‘Been hard at work here all these years, mother,’ said David. ‘Oughter be glad t’ git away.’
‘Yes,’ said she sadly, ’it’s been hard work. Years ago I thought I never could stan’ it. But now I’ve got kind o’ used t’ it.’
‘Time ye got used t’ pleasure ‘n comfort,’ he said. ‘Come kind o’ hard, at fast, but ye mus’ try t’ stan’ it. If we’re goin’ t’ hev sech flin in Heaven as Deacon Hospur tells on we oughter begin t’ practice er we’ll be ‘shamed uv ourselves.’
The worst was over. Elizabeth began to laugh.
At length a strain of song came out of the distance.
‘Maxwelton’s braes are bonnie where early falls the dew.’
‘It’s Hope and Uncle Eb,’ said David while I went for the lantern. ‘Wonder what’s kep’ ’em s’ late.’
When the lamps were lit the old house seemed suddenly to have got a sense of what had been done. The familiar creak of the stairway as I went to bed had an appeal and a protest. The rude chromo of the voluptuous lady, with red lips and the name of Spring, that had always hung in my chamber had a mournful, accusing look. The stain upon her cheek that had come one day from a little leak in the roof looked now like the path of a tear drop. And when the wind came up in the night and I heard the creaking of Lone Pine it spoke of the doom of that house and its own that was not far distant.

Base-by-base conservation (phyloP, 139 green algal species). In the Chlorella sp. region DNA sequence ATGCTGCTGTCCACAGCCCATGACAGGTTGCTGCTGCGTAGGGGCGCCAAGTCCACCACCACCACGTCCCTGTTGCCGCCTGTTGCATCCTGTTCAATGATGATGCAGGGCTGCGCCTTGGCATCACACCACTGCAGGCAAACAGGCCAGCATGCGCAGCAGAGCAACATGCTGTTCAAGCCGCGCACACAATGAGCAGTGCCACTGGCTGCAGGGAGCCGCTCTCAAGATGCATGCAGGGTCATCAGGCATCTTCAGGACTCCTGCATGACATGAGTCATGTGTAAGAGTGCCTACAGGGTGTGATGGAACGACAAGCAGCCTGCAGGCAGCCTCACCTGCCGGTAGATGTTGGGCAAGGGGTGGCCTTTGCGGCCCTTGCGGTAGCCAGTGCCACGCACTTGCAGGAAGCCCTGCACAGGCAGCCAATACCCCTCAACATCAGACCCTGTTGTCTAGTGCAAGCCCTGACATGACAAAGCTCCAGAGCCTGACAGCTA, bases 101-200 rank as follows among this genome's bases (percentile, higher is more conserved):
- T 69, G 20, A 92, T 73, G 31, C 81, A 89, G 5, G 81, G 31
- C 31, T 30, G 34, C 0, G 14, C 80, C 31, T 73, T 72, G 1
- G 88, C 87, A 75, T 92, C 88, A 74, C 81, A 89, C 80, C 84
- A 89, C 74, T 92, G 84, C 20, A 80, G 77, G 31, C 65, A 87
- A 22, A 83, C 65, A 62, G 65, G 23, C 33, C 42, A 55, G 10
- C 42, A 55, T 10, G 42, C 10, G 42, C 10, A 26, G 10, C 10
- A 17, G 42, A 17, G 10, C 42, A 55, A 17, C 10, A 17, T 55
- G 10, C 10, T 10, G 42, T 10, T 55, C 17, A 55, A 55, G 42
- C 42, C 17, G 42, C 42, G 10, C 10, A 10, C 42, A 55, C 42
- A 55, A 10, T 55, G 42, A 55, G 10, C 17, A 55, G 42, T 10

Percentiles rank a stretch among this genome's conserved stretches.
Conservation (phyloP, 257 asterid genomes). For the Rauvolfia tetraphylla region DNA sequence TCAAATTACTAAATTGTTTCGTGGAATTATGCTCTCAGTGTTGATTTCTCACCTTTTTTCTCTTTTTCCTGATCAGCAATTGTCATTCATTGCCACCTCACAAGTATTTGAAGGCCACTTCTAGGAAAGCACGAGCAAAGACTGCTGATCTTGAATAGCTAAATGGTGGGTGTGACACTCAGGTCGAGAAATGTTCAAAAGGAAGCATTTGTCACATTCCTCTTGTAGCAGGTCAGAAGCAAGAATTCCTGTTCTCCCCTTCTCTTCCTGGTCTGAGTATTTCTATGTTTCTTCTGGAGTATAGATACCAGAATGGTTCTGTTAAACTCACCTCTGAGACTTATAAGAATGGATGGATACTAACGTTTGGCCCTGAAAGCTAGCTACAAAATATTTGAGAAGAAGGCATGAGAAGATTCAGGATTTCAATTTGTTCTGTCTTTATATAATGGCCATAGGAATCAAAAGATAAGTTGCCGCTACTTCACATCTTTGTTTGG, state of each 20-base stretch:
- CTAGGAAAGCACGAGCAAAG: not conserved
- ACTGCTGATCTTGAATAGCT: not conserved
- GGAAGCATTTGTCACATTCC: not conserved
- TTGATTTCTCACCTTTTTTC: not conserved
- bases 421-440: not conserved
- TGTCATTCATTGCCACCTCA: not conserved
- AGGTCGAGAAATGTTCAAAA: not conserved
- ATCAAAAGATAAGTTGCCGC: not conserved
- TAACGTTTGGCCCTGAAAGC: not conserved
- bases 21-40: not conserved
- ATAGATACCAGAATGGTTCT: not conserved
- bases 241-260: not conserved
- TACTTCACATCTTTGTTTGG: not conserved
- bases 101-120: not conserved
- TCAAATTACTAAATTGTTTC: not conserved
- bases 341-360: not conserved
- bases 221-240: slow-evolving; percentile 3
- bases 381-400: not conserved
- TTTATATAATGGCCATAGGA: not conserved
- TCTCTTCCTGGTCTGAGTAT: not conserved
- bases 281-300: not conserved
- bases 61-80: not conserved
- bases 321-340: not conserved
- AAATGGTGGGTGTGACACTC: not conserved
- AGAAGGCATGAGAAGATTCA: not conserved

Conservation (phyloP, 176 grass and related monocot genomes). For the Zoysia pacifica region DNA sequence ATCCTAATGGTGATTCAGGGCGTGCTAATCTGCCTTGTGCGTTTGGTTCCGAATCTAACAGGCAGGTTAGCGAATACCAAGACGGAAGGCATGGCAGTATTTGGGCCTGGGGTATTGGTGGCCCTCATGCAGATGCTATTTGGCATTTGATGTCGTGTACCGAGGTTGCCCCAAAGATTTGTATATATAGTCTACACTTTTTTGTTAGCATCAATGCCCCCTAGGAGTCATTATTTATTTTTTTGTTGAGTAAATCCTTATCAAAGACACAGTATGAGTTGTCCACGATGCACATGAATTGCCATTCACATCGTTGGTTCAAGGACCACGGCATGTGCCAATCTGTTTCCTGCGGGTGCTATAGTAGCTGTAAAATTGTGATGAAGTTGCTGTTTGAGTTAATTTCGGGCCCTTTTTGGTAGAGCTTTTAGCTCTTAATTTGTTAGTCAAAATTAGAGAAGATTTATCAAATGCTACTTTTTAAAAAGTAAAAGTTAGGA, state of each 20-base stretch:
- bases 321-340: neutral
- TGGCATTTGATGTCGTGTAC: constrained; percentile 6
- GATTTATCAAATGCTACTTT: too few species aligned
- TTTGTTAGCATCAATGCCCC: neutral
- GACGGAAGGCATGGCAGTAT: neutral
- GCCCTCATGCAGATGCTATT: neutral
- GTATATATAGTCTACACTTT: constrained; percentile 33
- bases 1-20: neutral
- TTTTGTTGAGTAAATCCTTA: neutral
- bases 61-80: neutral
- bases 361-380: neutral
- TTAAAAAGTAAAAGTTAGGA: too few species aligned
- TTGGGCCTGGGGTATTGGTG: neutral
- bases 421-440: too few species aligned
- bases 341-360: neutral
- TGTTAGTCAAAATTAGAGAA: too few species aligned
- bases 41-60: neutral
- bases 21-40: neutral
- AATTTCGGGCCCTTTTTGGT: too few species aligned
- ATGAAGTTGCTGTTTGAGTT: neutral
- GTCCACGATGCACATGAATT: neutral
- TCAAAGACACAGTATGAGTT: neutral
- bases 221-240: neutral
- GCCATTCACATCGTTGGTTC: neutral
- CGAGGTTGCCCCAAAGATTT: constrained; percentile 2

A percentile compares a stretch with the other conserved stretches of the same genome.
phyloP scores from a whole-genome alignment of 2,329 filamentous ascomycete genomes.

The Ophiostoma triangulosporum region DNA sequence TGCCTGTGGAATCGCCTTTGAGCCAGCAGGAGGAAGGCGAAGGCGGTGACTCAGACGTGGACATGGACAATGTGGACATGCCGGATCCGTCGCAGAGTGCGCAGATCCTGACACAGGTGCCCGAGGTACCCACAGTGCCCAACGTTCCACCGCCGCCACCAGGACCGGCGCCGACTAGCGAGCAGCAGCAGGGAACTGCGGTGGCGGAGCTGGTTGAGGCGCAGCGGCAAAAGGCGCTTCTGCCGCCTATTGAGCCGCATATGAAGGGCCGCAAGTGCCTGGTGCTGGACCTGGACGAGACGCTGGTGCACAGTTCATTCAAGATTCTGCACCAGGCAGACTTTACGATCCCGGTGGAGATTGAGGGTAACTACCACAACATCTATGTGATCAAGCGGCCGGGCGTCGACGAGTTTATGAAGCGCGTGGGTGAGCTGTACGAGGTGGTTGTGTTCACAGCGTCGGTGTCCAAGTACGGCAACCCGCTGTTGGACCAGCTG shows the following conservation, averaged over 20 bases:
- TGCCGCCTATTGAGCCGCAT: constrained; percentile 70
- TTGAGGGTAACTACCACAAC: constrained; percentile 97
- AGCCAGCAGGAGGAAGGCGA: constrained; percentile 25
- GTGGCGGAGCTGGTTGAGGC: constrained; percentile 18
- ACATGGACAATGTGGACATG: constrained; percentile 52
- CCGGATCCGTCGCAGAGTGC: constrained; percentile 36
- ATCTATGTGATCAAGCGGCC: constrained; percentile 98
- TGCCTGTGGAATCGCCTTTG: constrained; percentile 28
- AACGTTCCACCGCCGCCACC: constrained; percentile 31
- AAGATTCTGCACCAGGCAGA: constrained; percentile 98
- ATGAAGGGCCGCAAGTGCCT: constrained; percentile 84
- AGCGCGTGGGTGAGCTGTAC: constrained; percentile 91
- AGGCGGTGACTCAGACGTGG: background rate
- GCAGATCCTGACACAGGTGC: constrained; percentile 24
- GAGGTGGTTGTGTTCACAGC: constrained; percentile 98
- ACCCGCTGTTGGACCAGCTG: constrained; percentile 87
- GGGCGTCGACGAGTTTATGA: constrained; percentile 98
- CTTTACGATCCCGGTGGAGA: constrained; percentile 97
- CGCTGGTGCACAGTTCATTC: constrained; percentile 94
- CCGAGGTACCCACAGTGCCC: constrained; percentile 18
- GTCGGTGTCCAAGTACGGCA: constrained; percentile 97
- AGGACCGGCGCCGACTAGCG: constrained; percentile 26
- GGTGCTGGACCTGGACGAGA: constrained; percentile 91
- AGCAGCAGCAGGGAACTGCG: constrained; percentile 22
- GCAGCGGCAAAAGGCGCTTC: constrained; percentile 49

We rented a new home in town, that week, and were soon settled in it. Hope went away to resume her studies the same day I began work in college.
Not much in my life at college is essential to this history — save the training. The students came mostly from other and remote parts of the north country — some even from other states. Coming largely from towns and cities they were shorn of those simple and rugged traits, that distinguished the men o’ Faraway, and made them worthy of what poor fame this book may afford. In the main they were like other students the world over, I take it’ and mostly, as they have shown, capable of wiling their own fame. It all seemed very high and mighty and grand to me especially the names of the courses. I had my baptism of Sophomoric scorn and many a heated argument over my title to life, liberty and the pursuit of learning. It became necessary to establish it by force of arms, which I did decisively and with as little delay as possible. I took much interest in athletic sports and was soon a good ball player, a boxer of some skill, and the best wrestler in college. Things were going on comfortably when an upper classman met me and suggested that on a corning holiday, the Freshmen ought to wear stove-pipe hats. Those hats were the seed of great trouble.
‘Stove-pipe hats!’ I said thoughtfully.
‘They’re a good protection,’ he assured me.
It seemed a very reasonable, not to say a necessary precaution. A man has to be young and innocent sometime or what would become of the Devil. I did not see that the stove-pipe hat was the red rag of insurrection and, when I did see it’ I was up to my neck in the matter.